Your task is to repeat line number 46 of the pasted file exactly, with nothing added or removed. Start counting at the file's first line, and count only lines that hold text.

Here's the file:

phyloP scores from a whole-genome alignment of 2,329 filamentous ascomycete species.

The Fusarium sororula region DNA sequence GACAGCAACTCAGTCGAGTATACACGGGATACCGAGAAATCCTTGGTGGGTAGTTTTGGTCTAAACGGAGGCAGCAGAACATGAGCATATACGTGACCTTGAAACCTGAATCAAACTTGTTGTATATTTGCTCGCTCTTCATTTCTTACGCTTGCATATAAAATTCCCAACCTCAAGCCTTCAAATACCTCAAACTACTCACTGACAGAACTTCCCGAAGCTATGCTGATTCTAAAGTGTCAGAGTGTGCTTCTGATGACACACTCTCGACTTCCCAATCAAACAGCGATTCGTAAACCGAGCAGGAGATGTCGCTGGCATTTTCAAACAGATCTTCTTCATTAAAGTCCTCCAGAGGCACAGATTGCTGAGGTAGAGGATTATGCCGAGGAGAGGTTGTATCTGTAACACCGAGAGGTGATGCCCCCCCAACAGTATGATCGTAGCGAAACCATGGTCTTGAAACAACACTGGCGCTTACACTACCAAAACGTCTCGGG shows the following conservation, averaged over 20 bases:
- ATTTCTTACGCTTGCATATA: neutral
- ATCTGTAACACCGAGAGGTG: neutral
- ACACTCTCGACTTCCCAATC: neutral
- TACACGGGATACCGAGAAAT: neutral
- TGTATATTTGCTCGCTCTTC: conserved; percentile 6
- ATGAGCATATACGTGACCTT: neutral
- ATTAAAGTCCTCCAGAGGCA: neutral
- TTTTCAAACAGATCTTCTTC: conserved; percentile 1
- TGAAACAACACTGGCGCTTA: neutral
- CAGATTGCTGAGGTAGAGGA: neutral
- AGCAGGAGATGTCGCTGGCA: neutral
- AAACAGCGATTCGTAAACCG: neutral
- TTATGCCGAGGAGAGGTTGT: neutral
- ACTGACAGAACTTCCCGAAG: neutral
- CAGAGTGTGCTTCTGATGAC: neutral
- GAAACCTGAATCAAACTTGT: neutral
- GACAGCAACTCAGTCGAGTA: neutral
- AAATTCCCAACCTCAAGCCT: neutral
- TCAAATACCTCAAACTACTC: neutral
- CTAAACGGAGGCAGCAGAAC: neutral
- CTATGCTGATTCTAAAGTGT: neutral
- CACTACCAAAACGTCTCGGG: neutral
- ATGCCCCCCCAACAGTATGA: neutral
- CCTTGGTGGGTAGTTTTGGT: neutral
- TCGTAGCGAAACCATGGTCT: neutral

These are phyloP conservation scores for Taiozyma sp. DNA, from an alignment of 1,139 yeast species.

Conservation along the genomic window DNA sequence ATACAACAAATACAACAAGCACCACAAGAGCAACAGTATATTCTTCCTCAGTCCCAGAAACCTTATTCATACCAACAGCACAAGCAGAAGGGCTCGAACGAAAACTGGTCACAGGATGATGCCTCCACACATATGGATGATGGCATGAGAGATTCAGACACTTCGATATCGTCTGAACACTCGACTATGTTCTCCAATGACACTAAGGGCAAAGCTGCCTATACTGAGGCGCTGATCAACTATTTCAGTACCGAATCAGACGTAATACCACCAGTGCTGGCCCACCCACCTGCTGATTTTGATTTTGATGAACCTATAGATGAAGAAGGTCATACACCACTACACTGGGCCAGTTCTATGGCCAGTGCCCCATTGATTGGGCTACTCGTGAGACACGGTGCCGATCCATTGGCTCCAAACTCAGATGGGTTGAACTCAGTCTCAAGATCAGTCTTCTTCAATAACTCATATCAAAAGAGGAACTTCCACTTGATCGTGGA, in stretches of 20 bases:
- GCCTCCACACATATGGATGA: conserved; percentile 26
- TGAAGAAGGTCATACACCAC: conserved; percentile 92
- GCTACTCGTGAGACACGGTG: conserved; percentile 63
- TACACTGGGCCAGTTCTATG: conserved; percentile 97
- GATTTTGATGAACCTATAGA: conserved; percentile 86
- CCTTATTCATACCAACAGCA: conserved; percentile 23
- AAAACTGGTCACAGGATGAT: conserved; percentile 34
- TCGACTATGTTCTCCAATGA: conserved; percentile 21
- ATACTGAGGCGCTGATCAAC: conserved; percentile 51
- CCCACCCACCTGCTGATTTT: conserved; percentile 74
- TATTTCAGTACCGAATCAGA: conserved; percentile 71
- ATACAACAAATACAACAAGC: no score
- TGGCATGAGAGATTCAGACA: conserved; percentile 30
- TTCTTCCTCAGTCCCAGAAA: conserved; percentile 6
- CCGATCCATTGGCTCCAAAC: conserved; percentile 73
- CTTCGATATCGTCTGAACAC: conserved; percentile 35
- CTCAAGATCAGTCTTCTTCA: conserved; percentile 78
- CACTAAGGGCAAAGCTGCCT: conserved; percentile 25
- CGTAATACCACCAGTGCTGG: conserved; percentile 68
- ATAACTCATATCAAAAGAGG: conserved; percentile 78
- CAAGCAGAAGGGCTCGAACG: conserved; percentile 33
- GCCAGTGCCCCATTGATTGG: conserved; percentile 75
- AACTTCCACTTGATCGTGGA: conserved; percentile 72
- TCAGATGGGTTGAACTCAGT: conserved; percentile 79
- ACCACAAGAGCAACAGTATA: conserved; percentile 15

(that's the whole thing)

- CTCAAGATCAGTCTTCTTCA: conserved; percentile 78